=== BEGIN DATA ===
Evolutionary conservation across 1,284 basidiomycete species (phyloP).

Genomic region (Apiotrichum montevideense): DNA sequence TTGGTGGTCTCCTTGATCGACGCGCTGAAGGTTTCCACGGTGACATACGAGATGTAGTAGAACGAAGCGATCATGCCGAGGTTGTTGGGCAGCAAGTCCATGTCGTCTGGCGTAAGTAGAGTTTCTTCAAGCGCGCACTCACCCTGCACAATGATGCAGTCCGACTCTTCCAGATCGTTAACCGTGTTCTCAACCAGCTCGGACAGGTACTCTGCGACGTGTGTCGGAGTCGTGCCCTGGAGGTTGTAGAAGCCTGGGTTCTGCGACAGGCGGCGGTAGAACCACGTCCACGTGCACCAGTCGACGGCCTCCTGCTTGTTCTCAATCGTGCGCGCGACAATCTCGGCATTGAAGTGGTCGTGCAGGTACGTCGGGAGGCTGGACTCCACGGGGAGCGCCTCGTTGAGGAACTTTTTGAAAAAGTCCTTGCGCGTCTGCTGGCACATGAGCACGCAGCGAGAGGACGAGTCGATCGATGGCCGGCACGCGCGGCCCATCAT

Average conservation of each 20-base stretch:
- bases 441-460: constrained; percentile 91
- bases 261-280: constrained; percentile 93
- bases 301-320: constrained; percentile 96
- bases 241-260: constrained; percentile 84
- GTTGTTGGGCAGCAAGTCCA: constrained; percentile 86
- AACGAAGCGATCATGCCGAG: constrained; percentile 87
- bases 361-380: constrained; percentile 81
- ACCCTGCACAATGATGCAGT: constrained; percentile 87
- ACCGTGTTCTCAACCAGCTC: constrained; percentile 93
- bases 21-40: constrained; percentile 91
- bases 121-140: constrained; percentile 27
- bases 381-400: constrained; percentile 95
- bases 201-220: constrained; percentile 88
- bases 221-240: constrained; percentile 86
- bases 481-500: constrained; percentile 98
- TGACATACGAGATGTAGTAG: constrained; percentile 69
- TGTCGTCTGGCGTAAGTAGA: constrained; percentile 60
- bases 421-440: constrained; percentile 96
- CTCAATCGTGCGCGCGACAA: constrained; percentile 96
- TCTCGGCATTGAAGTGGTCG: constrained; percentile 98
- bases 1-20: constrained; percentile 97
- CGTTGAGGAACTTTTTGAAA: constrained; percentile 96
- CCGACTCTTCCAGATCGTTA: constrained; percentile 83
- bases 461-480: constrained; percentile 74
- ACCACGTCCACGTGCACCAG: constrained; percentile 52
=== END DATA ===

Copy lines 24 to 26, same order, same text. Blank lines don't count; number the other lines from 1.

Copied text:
- bases 1-20: constrained; percentile 97
- CGTTGAGGAACTTTTTGAAA: constrained; percentile 96
- CCGACTCTTCCAGATCGTTA: constrained; percentile 83